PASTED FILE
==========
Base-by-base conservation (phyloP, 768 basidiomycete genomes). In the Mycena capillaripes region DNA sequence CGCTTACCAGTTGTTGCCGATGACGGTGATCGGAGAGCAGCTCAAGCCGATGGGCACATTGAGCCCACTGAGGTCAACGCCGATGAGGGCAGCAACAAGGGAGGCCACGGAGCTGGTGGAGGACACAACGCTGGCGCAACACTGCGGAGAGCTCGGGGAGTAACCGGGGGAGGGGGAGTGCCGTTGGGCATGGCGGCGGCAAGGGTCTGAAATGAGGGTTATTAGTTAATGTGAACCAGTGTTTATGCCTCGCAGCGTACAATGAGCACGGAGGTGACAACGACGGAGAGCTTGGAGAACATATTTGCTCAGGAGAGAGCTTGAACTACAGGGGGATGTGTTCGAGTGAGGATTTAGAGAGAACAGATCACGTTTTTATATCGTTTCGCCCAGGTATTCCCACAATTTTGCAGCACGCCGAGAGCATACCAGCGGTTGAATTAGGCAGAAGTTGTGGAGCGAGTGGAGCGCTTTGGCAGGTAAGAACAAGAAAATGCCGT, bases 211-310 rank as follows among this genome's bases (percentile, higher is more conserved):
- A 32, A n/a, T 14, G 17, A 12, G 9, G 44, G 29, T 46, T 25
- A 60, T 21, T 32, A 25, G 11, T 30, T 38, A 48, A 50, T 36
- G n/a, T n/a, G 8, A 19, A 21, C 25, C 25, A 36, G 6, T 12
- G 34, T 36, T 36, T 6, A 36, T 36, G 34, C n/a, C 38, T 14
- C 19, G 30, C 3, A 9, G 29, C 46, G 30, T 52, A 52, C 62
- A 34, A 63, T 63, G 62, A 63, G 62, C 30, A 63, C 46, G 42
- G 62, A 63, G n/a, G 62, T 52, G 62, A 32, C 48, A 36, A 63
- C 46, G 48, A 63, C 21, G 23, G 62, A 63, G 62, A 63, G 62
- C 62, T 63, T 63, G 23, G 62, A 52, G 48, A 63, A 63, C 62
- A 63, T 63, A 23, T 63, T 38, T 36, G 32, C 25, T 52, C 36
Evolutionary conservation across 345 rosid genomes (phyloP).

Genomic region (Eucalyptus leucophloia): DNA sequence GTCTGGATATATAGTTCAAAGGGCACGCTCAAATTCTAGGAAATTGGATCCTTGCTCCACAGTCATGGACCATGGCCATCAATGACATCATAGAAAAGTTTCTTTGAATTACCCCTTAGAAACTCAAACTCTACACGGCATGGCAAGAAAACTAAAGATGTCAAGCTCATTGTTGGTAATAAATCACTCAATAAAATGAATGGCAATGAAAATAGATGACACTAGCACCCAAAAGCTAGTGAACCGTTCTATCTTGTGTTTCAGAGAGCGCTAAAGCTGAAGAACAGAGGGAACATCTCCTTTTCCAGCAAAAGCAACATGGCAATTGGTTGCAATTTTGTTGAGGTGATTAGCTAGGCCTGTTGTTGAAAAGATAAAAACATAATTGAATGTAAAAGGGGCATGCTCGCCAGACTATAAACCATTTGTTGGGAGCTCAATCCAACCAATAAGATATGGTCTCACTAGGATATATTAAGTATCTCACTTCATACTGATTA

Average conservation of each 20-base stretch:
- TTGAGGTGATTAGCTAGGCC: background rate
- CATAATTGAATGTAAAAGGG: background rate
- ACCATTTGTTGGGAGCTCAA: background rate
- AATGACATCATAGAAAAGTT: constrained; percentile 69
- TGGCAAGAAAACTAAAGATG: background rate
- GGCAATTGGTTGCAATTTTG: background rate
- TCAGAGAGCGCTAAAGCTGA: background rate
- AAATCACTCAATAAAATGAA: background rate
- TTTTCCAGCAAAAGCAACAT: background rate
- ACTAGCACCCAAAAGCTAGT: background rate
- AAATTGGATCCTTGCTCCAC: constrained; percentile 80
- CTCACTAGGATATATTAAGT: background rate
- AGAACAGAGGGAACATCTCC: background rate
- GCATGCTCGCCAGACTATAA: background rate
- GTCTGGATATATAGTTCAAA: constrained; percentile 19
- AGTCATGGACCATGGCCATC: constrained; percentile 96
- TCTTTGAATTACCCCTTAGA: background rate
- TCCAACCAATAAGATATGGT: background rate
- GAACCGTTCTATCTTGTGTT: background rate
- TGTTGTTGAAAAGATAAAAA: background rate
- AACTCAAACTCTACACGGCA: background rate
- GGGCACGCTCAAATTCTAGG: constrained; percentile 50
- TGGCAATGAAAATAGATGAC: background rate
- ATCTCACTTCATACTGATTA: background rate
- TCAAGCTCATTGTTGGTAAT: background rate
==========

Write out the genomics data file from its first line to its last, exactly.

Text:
Base-by-base conservation (phyloP, 768 basidiomycete genomes). In the Mycena capillaripes region DNA sequence CGCTTACCAGTTGTTGCCGATGACGGTGATCGGAGAGCAGCTCAAGCCGATGGGCACATTGAGCCCACTGAGGTCAACGCCGATGAGGGCAGCAACAAGGGAGGCCACGGAGCTGGTGGAGGACACAACGCTGGCGCAACACTGCGGAGAGCTCGGGGAGTAACCGGGGGAGGGGGAGTGCCGTTGGGCATGGCGGCGGCAAGGGTCTGAAATGAGGGTTATTAGTTAATGTGAACCAGTGTTTATGCCTCGCAGCGTACAATGAGCACGGAGGTGACAACGACGGAGAGCTTGGAGAACATATTTGCTCAGGAGAGAGCTTGAACTACAGGGGGATGTGTTCGAGTGAGGATTTAGAGAGAACAGATCACGTTTTTATATCGTTTCGCCCAGGTATTCCCACAATTTTGCAGCACGCCGAGAGCATACCAGCGGTTGAATTAGGCAGAAGTTGTGGAGCGAGTGGAGCGCTTTGGCAGGTAAGAACAAGAAAATGCCGT, bases 211-310 rank as follows among this genome's bases (percentile, higher is more conserved):
- A 32, A n/a, T 14, G 17, A 12, G 9, G 44, G 29, T 46, T 25
- A 60, T 21, T 32, A 25, G 11, T 30, T 38, A 48, A 50, T 36
- G n/a, T n/a, G 8, A 19, A 21, C 25, C 25, A 36, G 6, T 12
- G 34, T 36, T 36, T 6, A 36, T 36, G 34, C n/a, C 38, T 14
- C 19, G 30, C 3, A 9, G 29, C 46, G 30, T 52, A 52, C 62
- A 34, A 63, T 63, G 62, A 63, G 62, C 30, A 63, C 46, G 42
- G 62, A 63, G n/a, G 62, T 52, G 62, A 32, C 48, A 36, A 63
- C 46, G 48, A 63, C 21, G 23, G 62, A 63, G 62, A 63, G 62
- C 62, T 63, T 63, G 23, G 62, A 52, G 48, A 63, A 63, C 62
- A 63, T 63, A 23, T 63, T 38, T 36, G 32, C 25, T 52, C 36
Evolutionary conservation across 345 rosid genomes (phyloP).

Genomic region (Eucalyptus leucophloia): DNA sequence GTCTGGATATATAGTTCAAAGGGCACGCTCAAATTCTAGGAAATTGGATCCTTGCTCCACAGTCATGGACCATGGCCATCAATGACATCATAGAAAAGTTTCTTTGAATTACCCCTTAGAAACTCAAACTCTACACGGCATGGCAAGAAAACTAAAGATGTCAAGCTCATTGTTGGTAATAAATCACTCAATAAAATGAATGGCAATGAAAATAGATGACACTAGCACCCAAAAGCTAGTGAACCGTTCTATCTTGTGTTTCAGAGAGCGCTAAAGCTGAAGAACAGAGGGAACATCTCCTTTTCCAGCAAAAGCAACATGGCAATTGGTTGCAATTTTGTTGAGGTGATTAGCTAGGCCTGTTGTTGAAAAGATAAAAACATAATTGAATGTAAAAGGGGCATGCTCGCCAGACTATAAACCATTTGTTGGGAGCTCAATCCAACCAATAAGATATGGTCTCACTAGGATATATTAAGTATCTCACTTCATACTGATTA

Average conservation of each 20-base stretch:
- TTGAGGTGATTAGCTAGGCC: background rate
- CATAATTGAATGTAAAAGGG: background rate
- ACCATTTGTTGGGAGCTCAA: background rate
- AATGACATCATAGAAAAGTT: constrained; percentile 69
- TGGCAAGAAAACTAAAGATG: background rate
- GGCAATTGGTTGCAATTTTG: background rate
- TCAGAGAGCGCTAAAGCTGA: background rate
- AAATCACTCAATAAAATGAA: background rate
- TTTTCCAGCAAAAGCAACAT: background rate
- ACTAGCACCCAAAAGCTAGT: background rate
- AAATTGGATCCTTGCTCCAC: constrained; percentile 80
- CTCACTAGGATATATTAAGT: background rate
- AGAACAGAGGGAACATCTCC: background rate
- GCATGCTCGCCAGACTATAA: background rate
- GTCTGGATATATAGTTCAAA: constrained; percentile 19
- AGTCATGGACCATGGCCATC: constrained; percentile 96
- TCTTTGAATTACCCCTTAGA: background rate
- TCCAACCAATAAGATATGGT: background rate
- GAACCGTTCTATCTTGTGTT: background rate
- TGTTGTTGAAAAGATAAAAA: background rate
- AACTCAAACTCTACACGGCA: background rate
- GGGCACGCTCAAATTCTAGG: constrained; percentile 50
- TGGCAATGAAAATAGATGAC: background rate
- ATCTCACTTCATACTGATTA: background rate
- TCAAGCTCATTGTTGGTAAT: background rate